BookBin2011: It Could Be Worse, You Could Be Me

Behold the wonder of teh Interwebz, denizens. Earlier this year, one of my amazing British ImagiFriendsTM suggested that I might like It Could Be Worse, You Could Be Me, a collection of journalist Ariel Leve’s essays that appeared in her Sunday Times’ column, “Cassandra.”

I’ve trusted his recommendation before (for a book that has already appeared in my BookBin adventures), so I happily added Leve’s book to my wishlist…where my lovely friend Z saw it and selected it as a birthday present for me this year.

Oh, the awesome power of teh Interwebz!

So let me show you the lines that made me fall madly in love with this book and know with all certainty that I was going to keep it:

I can’t imagine a life without coffee. The way some people can’t imagine a life without children.

This is the kind of line that only a deliciously warped person could write. Leve fits this description perfectly. Of course, I already suspected that she would; anyone who would name her column after (I’m assuming) the tragic figure Cassandra of Greek mythology, she who could predict the future with unflinching accuracy, but who was cursed by Apollo himself so that no one would ever believe her…well, she’s going to be my cup of tea, indeed.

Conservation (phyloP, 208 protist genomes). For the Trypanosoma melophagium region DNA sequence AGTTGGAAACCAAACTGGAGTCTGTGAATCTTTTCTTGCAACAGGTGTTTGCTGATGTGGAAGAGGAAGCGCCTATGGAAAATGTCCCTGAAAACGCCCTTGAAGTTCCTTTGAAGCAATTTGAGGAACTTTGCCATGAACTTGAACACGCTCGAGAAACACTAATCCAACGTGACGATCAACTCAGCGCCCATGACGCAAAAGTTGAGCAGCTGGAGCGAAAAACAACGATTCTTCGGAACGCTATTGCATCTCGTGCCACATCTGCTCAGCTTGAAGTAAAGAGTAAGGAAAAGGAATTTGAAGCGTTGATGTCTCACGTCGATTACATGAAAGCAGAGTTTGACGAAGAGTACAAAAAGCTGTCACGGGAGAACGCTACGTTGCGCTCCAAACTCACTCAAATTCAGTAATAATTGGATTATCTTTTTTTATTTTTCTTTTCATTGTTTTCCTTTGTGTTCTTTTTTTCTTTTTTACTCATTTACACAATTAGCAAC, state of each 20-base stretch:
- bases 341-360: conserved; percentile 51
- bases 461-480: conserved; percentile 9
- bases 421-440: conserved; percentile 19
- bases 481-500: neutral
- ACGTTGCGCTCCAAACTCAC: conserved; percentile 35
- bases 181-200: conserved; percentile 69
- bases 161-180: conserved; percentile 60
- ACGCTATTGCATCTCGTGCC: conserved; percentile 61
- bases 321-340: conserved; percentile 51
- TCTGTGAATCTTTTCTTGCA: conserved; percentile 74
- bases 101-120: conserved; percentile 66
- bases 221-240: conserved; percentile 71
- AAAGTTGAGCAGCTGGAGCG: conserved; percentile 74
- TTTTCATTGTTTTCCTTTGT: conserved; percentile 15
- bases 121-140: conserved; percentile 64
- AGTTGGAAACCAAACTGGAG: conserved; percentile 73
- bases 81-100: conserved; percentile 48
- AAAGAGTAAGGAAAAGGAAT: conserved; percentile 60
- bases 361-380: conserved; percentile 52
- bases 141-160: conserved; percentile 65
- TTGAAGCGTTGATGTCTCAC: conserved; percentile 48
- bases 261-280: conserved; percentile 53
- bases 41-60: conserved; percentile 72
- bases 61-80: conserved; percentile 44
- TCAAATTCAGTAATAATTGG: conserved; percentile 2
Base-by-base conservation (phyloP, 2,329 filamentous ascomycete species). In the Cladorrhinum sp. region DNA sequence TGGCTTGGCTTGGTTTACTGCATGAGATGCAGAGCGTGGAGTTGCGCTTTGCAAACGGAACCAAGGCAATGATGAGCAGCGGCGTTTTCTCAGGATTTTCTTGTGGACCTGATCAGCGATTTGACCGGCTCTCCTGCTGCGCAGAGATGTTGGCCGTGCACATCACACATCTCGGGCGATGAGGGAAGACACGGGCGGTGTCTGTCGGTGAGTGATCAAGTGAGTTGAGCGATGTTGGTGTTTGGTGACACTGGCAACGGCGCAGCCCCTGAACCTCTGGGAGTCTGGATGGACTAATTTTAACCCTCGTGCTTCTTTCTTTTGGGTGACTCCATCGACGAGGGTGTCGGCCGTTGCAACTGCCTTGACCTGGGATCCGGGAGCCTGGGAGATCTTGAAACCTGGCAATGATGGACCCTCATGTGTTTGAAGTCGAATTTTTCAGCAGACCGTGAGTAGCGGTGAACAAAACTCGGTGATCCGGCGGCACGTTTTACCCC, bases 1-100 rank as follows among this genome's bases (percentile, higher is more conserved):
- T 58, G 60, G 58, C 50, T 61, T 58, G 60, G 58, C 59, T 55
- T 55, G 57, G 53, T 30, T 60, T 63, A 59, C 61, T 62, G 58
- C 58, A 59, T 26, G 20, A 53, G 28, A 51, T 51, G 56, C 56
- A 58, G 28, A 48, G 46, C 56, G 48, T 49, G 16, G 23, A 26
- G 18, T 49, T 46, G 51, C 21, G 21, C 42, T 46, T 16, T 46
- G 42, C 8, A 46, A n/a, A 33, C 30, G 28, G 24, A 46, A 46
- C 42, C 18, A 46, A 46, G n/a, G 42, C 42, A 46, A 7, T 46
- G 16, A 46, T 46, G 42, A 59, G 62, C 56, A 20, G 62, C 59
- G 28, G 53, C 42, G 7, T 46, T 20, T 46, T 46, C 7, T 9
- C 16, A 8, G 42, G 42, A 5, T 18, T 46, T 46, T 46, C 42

I will say this: The book is a bit much to consume in one sitting (which I practically did while flying cross-country last week to San Francisco [more to come on that]). There’s a certain degree of repetitiveness as well as an overwhelming pessimism when you read all these essays in one massive chunk. They definitely have more appeal in smaller, weekly doses.

That, however, simply means that this is the perfect book to pull off the shelf and peruse on those dark days when you just feel like staying on the couch in your jammies (I believe Leve would call those moments “days that end in y”). Actually, though, I suspect that Leve uses her journalistic endeavors, such as “Cassandra,” as her own personal Portrait of Dorian Gray-esque venting outlets. I bet she’s quite upbeat and lively in real life. Maybe?

Final Verdict: Definitely a keeper. I’m delighted to have a literary-minded ImagiFriendTM who knows me so well as to recommend such a perfectly suited collection for me. Of course, it does worry me that Leve’s rather pessimistic outlook reminded him of me…